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A complete and comprehensive theory of failure is developed for homogeneous and isotropic materials. The full range of materials types are covered from very ductile metals to extremely brittle glasses and minerals. Two failure properties suffice to predict the general failure conditions under all states of stress. With this foundation to build upon, many other aspects of failure are also treated, such as extensions to anisotropic fiber composites, cumulative damage, creep andfatigue, and microscale and nanoscale approaches to failure.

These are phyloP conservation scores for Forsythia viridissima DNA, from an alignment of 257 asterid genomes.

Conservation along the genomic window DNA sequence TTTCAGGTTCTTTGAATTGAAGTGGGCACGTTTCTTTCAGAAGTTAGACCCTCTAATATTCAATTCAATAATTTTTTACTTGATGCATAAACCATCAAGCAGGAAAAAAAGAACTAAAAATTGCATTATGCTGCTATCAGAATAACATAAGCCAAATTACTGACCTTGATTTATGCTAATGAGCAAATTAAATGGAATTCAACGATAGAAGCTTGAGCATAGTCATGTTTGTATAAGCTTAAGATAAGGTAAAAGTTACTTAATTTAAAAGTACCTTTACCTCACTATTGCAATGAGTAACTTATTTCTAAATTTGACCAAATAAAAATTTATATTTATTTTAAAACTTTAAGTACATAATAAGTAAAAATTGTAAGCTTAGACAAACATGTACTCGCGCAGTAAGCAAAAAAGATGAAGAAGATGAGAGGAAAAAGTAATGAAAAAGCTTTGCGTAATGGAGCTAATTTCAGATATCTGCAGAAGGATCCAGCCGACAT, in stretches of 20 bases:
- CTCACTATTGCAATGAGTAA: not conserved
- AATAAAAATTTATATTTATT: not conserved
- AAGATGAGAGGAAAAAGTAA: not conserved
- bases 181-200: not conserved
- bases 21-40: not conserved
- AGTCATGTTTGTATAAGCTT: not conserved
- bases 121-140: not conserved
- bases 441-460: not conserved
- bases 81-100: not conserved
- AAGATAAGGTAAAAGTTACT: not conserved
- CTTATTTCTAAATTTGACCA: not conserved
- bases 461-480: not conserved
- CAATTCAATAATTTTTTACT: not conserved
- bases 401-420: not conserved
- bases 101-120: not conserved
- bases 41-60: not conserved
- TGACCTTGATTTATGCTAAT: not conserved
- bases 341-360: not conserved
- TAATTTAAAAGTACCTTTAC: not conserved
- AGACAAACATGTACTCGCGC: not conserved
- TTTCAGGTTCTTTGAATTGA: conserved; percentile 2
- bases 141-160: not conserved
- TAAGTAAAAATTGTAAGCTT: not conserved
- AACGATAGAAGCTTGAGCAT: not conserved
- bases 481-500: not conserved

Richard M. Christensen, Department of Aeronautics & Astronautics, Stanford University
Richard M. Christensen has over many years held positions of responsibility in industry, national laboratories, and academia. He has always been active in professional affairs and has held several leadership positions in professional societies. His technical responsibilities and research interests have been in the mechanics of materials for solids, structures, and non-Newtonian fluids. He holds five patents, has written two books and 100 archive journal papers. These are on the following and related topics: properties of polymers (viscoelasticity), composite materials, wave effects in heterogeneous materials, low density materials (extreme porosity), kinetic crack growth, life prediction and durability, failure criteria for isotropic and anisotropic solids.